November 25

Perth, Australia

By Joe Glickman

Standing next to his ski waist deep in the water, Oscar Chalupsky eyed the flat sea as he waited for the gun on the second day of the two-day World Cup in Perth. Having won the first day, his challenge was simple: win again and the overall title was his. But with the winner of the second day awarded twice as many points as the winner of the first, if he finished behind Daryl Bartho, brother Herman, or Aussie Ash Nesbit he could fall out of the top three.

Given the flat water in the lee of Rottnest Island, a resort 30 kilometers off the coast of Perth, speed-burners like Bartho, a former member of the Springbok National Sprint Team, Olympian Mike Walker of New Zealand, National Marathon Team member Nesbit, and Sydney Ironman star Dave Kissane, hammered off the line as if it was the start of a 1000-meter final.

Roughly one kilometer into the race, Chalupsky worked his way through the pack and pulled even with Bartho, whom he’d edged out the day before by just 10 seconds. Third the day before, Herman Chalupsky, who loves to paddle off the front, took off with a tight chase pack just behind. Oscar ignored them, dutifully following the directional arrow of his Garmin 305 GPS like a blind man his guide dog.

When his GPS told him he had six minutes to the finish, Chalupsky went flat out, paddling in anger up and over runs, leaving Bartho half a dozen boat-lengths back.

Too old, too fat, not fit enough and only potent in big downwind conditions – that’s the wrap on the 11-time Molokai Champion. In fact, it’s not far from the truth much of the year – until the 43-year-old, (sometimes) doughy 115 kg father of two with full-time business commitments and profound love of liquid carbohydrates begins serious training for the race he values most – the unofficial World Surf Champ staged in Hawaii each May. Roughly two months ago, however, Chalupsky set his sights on the World Cup in Perth. Despite a three-week stint at his boat factory in China, Chalupsky trained diligently, twice a day, imaging the scene unfolding exactly as it was.

Out to sea, the wind picked up to 12 knots and the man who considers himself “the master of the runs” edged slightly ahead of the 29-year-old Bartho in the one-meter high bumps. Paddling without a GPS, Bartho asked Oscar more than a few times if he was sure they were on the best line. Chapulsky, however, trains daily with his Garmin, felt sure Herman had gone too far north, and, eyes glued to his trusty training tool, powered on with Bartho by his side.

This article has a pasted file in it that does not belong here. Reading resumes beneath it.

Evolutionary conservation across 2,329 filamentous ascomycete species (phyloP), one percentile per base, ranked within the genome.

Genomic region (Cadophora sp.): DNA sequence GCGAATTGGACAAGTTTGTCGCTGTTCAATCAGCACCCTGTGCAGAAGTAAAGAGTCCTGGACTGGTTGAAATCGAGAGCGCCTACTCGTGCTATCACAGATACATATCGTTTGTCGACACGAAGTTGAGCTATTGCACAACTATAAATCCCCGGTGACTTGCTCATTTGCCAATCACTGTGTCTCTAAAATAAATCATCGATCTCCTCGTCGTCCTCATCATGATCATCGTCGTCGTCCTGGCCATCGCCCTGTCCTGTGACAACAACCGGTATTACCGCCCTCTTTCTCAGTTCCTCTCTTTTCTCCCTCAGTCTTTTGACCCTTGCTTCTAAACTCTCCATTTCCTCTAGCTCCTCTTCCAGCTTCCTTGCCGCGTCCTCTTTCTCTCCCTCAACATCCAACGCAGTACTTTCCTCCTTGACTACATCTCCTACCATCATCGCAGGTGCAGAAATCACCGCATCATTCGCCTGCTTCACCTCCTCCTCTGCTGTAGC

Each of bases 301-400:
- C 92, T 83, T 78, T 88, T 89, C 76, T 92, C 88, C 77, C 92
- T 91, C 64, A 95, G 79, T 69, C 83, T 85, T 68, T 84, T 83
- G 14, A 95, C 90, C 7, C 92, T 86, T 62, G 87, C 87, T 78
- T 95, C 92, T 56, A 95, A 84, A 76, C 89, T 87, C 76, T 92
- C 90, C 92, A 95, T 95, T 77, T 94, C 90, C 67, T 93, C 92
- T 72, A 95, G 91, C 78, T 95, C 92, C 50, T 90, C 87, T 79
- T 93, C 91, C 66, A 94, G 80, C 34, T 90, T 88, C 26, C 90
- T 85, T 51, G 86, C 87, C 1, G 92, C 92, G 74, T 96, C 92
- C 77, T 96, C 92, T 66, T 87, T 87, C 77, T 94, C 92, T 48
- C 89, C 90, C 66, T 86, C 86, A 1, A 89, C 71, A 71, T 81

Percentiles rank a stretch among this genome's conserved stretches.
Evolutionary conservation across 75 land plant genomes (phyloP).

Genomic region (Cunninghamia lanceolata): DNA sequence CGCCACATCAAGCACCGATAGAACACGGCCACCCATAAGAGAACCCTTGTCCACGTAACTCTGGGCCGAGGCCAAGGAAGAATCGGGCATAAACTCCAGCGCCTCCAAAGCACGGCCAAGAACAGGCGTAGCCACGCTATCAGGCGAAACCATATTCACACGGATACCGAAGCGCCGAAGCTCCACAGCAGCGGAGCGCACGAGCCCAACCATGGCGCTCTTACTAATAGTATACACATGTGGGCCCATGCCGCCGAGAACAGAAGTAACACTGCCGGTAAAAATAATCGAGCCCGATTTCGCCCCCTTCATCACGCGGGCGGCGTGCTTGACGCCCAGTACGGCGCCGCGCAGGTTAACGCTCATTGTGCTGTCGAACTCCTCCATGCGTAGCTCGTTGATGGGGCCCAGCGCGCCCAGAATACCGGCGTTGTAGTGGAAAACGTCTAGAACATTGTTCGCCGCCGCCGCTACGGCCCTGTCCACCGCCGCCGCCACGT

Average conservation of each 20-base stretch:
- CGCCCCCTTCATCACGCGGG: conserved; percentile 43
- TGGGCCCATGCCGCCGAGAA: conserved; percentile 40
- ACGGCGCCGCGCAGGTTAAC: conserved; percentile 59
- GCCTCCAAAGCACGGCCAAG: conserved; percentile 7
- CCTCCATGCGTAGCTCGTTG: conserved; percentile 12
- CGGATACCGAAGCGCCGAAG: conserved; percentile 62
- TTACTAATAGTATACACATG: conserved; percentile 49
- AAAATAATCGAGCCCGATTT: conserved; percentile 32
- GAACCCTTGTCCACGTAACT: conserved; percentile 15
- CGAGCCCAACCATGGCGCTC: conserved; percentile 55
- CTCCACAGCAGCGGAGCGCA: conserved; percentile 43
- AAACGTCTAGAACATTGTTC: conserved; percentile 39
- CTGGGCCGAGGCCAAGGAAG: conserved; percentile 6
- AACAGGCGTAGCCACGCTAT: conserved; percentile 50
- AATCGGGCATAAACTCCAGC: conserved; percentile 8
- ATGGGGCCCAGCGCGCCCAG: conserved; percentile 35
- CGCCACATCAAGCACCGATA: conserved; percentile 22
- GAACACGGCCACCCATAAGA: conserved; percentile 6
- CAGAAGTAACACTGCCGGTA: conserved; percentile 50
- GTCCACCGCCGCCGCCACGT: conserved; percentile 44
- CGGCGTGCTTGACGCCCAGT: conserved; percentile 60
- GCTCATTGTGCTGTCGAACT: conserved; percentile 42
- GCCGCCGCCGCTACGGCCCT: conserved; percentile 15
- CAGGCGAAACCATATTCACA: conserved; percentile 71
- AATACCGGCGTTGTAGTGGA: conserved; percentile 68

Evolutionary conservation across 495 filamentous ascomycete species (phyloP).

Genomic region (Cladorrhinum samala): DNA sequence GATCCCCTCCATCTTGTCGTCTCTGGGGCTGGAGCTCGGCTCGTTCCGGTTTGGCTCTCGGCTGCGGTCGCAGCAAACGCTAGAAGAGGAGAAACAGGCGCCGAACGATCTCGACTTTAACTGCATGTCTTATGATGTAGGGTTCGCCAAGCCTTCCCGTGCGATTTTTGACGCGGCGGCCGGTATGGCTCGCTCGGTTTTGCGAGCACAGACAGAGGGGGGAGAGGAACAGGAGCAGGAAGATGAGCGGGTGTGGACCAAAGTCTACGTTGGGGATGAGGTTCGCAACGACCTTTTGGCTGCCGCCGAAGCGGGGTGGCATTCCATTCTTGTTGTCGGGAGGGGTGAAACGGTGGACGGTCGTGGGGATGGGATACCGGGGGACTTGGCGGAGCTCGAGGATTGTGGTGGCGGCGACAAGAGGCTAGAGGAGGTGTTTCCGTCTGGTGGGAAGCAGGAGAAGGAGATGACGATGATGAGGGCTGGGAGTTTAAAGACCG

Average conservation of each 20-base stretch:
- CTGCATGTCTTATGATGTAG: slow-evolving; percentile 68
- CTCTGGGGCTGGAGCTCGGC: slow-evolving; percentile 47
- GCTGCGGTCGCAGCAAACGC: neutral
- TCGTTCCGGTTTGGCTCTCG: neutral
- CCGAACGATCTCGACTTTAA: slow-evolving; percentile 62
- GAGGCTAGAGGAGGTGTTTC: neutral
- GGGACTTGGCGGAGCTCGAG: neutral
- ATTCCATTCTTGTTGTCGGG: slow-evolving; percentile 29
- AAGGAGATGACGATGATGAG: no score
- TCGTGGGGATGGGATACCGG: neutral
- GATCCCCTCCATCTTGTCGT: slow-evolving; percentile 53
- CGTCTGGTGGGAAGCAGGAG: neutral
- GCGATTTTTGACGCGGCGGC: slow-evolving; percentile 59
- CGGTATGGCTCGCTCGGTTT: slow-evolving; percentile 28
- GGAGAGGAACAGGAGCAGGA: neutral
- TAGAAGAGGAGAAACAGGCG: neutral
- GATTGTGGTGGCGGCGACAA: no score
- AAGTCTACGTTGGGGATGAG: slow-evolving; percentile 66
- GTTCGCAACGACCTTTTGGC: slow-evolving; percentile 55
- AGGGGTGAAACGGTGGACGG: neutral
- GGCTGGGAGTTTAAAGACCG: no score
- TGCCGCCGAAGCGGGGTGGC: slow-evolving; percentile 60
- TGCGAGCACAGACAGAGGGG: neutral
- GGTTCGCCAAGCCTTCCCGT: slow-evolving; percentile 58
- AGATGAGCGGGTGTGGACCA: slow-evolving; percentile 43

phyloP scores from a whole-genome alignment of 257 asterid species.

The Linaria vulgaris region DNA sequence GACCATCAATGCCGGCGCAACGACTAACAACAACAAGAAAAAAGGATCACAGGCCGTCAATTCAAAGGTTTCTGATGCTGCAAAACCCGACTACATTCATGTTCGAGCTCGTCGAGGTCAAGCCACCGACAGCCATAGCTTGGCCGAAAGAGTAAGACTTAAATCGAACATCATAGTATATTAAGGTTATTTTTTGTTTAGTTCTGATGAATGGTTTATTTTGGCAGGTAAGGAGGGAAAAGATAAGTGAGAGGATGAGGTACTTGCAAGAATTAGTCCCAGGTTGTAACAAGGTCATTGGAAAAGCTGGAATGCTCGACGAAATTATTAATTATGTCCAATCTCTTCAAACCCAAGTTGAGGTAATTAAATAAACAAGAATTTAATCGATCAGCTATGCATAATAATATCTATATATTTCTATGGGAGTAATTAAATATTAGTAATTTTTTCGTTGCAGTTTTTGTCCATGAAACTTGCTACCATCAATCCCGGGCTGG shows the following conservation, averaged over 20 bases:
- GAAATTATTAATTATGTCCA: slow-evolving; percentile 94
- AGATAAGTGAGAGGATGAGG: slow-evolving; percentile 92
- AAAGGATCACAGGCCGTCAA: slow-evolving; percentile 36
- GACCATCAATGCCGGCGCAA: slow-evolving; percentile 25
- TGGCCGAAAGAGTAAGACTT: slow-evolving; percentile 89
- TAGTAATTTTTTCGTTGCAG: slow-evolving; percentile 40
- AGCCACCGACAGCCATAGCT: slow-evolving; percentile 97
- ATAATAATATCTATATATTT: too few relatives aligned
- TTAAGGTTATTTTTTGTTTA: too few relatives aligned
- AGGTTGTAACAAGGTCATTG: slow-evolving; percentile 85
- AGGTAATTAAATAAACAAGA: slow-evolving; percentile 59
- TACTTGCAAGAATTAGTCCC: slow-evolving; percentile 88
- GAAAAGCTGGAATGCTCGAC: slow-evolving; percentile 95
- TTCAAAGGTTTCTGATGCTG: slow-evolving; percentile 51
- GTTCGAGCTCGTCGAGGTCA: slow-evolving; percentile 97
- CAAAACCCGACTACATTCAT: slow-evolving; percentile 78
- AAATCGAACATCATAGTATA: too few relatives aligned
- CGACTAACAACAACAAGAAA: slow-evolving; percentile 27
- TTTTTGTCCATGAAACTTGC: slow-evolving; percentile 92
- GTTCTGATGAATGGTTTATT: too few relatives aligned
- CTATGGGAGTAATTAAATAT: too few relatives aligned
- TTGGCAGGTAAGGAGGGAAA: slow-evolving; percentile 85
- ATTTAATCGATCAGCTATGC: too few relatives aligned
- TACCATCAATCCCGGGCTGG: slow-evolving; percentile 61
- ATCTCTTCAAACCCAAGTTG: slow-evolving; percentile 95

Despite his legendary (some would say insane) confidence, Oscar knew Bartho possessed superior flat-water speed and felt it essential to open a sizeable lead before reaching the harbour in Hillary. Two kilometers from the harbour wall, Chalupsky put the hammer down.

“Daryl’s young and strong and was matching me run for run all the way across,” Oscar said. “I didn’t know how much he had left.”

When his GPS told him he had six minutes to the finish, Chalupsky went flat out, paddling in anger up and over runs, leaving Bartho half a dozen boat-lengths back. On the glassy flat water inside the harbour over the last kilometer, Oscar put his head down and never looked back until he leapt out of his Epic ski to the short run up to the beach.

Bartho followed 10 seconds later. Nesbit and Herman Chalupsky overtook Aussie dark horse Dean Beaman inside the harbour and finished a minute and a half behind Bartho. Durbanite Barry Lewin and Dave Kissane rounded out the top seven. (Dean Gardiner, the nine-time Molokai Champ who finished seventh the day before, did not start.)

Afterwards, Chalupsky talked about how hard he’d trained and “the sweet taste of victory.” After two decades of winning ski races around the world, this back-to-back win seemed especially satisfying to the self-proclaimed world’s best ski paddler. He’d been dismissed, yet again, as past his prime and too reliant on a big sea. But the conditions had been tame and the competition anything but, yet he prevailed. As he gets older and paddlers get faster, each hard-won victory is increasingly precious.

    Day Two Results:

  1. 1.45.52 Oscar Chalupsky RSA

  2. 1.46.02 Daryl Bartho RSA

  3. 1.47.35 Ash Nesbit AUS

  4. 1. 47.38 Herman Chalupsky RSA

  5. 1.47.56 Dean Beaman AUS

  6. 1.48.06 Barry Lewin RSA

  7. 1.48.11 Dave Kissane AUS

  8. 1.48. 14 Mike Walker NZ

  9. 1.50.11 Matt Rees AUS

  10. 1.51 57 Tim Altman AUS

    1. Overall Results:

    2. Oscar Chalupsky RSA

    3. Daryl Bartho RSA

    4. Ash Nesbit AUS

    5. Herman Chalupsky RSA

    6. Barry Lewin RSA